This is a straight-forward treasure hunt movie.  A pirate hid a vast fortune on an island (Cutthroat Island) and gave each of his three sons one part of the map that identified where the treasure was.  Only with all three pieces can you find the treasure.  The sons, Douglas (Dawg), Harry, and Mortecai, of course, don't remotely get along.  We start the movie with Morgan, Harry's daughter.  When her father is killed, she gets his portion of the map, and the race is on to get the other map pieces and beat Dawg to the treasure. Morgan has to prove herself as captain of her father's ship and men who are skeptical she can fill her father's shoes as their leader.  She also picks up a thief along the way who speaks Latin, William Shaw, when she needs her portion of the map translated.

The ships, locations, costumes, and sea battles are fantastic.  Actually, everything about this movie looks unbelievably fantastic.  I felt like I was back in time.  I wanted to own all of Geena Davis's costumes.  Ms. Davis was criticised as being miscast... and yet she really isn't.  You need a woman who's believable as leader of a bunch of pirates, and she fulfills that.  She's a tall, brawny lady -- taller than quite a few of the male members of her crew, and you need someone physically strong like that to handle the many fist fights, sword fights, climbing up ropes, swimming, etc.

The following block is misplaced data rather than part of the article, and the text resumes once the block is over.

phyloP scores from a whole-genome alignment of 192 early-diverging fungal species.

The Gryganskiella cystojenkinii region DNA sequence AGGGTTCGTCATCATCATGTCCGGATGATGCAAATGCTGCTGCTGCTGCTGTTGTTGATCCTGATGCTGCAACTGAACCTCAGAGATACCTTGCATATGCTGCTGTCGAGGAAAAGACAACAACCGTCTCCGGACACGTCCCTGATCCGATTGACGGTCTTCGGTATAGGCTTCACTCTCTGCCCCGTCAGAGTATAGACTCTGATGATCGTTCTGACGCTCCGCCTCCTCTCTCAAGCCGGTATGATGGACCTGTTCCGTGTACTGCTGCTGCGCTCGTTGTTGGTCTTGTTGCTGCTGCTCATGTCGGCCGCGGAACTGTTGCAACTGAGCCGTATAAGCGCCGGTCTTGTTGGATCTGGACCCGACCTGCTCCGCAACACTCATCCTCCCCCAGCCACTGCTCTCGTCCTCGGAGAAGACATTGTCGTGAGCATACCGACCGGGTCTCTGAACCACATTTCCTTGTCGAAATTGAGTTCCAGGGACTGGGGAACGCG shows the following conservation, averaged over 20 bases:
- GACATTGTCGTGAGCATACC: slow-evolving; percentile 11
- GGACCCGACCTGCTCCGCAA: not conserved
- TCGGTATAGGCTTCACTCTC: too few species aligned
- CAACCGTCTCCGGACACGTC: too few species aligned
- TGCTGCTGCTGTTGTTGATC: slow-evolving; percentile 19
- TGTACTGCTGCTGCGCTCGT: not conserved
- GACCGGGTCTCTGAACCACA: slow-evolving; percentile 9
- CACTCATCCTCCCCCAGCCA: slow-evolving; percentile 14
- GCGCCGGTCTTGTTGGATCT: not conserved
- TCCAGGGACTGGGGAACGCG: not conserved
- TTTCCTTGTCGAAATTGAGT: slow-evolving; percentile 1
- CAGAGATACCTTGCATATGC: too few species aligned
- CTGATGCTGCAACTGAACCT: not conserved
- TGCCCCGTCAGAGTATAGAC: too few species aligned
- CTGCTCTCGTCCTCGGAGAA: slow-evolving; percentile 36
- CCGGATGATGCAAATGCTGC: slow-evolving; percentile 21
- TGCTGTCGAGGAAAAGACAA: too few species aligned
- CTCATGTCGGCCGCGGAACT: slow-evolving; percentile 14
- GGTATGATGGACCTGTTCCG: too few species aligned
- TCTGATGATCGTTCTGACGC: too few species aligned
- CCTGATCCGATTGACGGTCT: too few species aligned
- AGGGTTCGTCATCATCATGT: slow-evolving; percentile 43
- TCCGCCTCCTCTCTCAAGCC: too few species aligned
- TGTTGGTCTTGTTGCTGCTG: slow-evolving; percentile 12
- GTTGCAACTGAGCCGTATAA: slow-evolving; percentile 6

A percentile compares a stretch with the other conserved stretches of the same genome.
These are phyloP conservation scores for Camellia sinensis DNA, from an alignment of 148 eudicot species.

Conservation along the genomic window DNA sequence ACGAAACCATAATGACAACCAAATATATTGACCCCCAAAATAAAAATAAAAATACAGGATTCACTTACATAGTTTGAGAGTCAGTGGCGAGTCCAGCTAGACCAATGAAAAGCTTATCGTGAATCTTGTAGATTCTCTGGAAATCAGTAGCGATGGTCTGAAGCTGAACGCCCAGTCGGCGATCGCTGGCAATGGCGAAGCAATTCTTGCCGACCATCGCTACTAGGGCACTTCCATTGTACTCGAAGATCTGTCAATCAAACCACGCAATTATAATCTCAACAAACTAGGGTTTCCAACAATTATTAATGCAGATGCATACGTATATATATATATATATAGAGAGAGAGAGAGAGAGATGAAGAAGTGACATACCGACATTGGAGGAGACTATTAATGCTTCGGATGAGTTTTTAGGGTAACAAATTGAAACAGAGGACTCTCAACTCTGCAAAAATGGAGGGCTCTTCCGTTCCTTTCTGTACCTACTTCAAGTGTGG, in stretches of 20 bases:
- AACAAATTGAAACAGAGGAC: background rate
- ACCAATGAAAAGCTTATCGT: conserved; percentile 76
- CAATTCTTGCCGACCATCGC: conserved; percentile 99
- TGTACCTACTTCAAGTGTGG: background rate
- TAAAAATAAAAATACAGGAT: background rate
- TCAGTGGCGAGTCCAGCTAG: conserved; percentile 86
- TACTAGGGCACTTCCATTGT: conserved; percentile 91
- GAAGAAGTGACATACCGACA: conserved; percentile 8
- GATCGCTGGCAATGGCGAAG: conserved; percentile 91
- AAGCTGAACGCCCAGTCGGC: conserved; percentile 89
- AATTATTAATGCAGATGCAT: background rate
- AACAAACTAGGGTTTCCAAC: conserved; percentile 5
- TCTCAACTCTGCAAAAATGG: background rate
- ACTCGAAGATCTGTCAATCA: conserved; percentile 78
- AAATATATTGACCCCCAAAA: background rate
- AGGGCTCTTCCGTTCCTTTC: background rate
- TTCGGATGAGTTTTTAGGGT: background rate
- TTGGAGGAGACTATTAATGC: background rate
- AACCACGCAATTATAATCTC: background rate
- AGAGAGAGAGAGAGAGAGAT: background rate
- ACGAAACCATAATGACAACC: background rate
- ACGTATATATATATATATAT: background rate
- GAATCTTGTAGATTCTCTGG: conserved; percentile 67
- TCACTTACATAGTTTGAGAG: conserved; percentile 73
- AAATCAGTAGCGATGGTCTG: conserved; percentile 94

What I think can make her seem miscast is not Geena Davis... but the dialogue in the movie.  The dialogue is one of the weakest points.  Not always, there's a lot of good dialogue mixed in there too, but they seem to have given the cheesy lines mostly to Morgan.  This does her character a grave injustice.  When the dialogue is good, she rocks this role.  When it's cheesy, it can pull you out of the movie. But despite those moments, I still really enjoy her, and it is always fun to see a woman get a role like this.